The open access (OA) movement is gaining worldwide consensus as more and more countries are joining the effort to make research loosely available. China has recently joined the ranks of the nations that are making a shift to OA. On May 15, 2014, the National Natural Science Foundation of China (NSFC), a major basic-science funding […]
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Sustainability science is becoming increasingly collaborative and global, a recent report found, but researchers say cooperation between scientists from the North and South remains scarce and unbalanced.
Publication and citation data show that North-South collaboration has enhanced for all countries inbetween 2009 and 2013, says Coralie Bos, a coauthor of the report Sustainability science in a global landscape, produced by academic publisher Elsevier with SciDev.Net.
Scientists in developed countries such as Australia, France and the United States have enlargened their scientific output in collaboration with countries in the South, the report shows. For example, Eighteen.7 per cent of France’s sustainability science publications were collaborations with developing countries in 2013, up from 14.8 per cent in 2009.
Improved internet-based communications have made cross-border collaboration lighter and more efficient, and many sustainable development challenges such as AIDS or climate switch require a global response, the report says.
But the number of North-South collaborations is still puny, says Lei Pan, the other author of the report, which was presented on 24 September ahead of the UN Sustainable Development Summit in Fresh York, United States.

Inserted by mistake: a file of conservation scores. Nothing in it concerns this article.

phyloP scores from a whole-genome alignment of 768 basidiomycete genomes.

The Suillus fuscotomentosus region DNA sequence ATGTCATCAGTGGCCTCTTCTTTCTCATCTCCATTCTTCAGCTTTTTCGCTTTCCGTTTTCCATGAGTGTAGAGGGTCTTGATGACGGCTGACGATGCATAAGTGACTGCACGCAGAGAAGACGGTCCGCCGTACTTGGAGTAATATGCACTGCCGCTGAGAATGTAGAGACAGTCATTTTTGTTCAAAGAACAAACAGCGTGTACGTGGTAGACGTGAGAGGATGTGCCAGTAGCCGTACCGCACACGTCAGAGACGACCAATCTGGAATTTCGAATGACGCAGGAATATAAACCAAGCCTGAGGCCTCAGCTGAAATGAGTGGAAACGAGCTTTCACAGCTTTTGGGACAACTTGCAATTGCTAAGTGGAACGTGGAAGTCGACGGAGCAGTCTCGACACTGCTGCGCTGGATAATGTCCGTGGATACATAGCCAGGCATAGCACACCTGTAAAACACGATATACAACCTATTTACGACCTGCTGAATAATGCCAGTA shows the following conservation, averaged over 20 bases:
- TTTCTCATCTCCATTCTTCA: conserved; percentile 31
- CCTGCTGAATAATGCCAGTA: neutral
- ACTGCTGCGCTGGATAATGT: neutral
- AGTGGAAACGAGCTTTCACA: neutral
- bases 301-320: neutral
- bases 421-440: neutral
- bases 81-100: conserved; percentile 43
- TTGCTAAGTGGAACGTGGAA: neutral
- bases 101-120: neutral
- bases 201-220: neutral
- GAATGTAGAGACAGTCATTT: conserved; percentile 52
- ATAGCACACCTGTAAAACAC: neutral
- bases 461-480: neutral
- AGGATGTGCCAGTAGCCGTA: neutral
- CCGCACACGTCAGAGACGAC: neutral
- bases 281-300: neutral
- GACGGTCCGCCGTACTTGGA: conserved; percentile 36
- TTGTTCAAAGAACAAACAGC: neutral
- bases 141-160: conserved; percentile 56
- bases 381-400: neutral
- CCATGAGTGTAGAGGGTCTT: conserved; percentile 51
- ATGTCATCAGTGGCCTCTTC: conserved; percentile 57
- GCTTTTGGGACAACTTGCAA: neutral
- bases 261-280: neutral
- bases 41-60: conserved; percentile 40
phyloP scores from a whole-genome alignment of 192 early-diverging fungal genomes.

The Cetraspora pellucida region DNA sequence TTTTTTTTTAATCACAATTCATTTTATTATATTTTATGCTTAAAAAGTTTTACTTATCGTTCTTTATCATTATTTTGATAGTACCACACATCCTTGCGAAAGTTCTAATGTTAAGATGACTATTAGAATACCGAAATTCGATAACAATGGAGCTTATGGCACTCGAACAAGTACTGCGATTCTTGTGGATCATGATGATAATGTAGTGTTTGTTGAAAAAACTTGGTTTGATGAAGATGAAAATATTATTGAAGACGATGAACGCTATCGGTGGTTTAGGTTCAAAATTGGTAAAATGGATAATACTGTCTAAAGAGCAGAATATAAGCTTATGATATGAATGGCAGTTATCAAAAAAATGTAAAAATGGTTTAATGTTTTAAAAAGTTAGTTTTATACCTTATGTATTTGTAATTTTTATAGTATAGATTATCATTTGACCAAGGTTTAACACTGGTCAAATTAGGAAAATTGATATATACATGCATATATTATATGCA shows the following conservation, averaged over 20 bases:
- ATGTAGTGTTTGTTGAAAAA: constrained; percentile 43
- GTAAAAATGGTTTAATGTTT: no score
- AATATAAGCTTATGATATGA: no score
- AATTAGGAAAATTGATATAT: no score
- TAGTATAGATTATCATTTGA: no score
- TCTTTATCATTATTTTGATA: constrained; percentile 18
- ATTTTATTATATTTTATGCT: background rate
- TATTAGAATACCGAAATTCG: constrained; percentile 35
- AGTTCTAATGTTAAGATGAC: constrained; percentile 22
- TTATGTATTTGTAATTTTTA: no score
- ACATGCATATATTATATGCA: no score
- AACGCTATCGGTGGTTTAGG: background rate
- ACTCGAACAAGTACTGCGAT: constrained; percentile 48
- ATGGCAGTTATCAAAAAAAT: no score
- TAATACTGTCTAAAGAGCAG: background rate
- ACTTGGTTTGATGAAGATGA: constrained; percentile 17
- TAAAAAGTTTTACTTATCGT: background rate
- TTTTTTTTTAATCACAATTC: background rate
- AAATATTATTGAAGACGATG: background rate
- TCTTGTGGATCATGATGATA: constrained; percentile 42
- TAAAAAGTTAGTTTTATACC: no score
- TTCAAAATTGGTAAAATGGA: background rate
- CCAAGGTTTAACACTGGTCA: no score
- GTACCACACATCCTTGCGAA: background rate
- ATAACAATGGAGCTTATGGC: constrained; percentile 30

“These collaborations are largely driven by the North and do not necessarily reflect priorities of the South,” she says. “The positive side is that the collaborations help skill transfer inbetween the North and the South.”
The report says: “Successful collaboration depends on all parties having a certain level of scientific and technological capacity.”
Geert De Neve, an anthropologist at the University of Sussex, United Kingdom, who has extensive practice in India, says Indian academics may underperform because India has fewer research institutions and less research funding than developed countries.
A lot of collaborative research is funded by developed countries and hence driven by their research interests, the report’s authors say. In addition, researchers in the North tend to get more credit for their work from other academics than do researchers from the global South.
Publication and citation figures usually reflect the dominance of Europe and North America over global research, says Daya Thussu, an Indian academic at the University of Westminster in the United Kingdom. “This is partly because of the [higher] quality of research and scholarship in Western universities,” and partly because of the “political economy” of global academic publishing, says Thussu, who is codirector of the university’s India Media Centre.
The academic system in the global South also places less emphasis on peer-reviewed research publications than it does in the North, De Neve says. For example, many academics in India concentrate on instructing and do little research after their doctoral degree, he says.
In the United Kingdom, researchers face regular assessment of the quality of their research, and this affects their career advancement, De Neve explains. “In India, there is not the same institutional pressure on publishing, and hence academics do not necessarily prioritise it in the way we do in the UK.”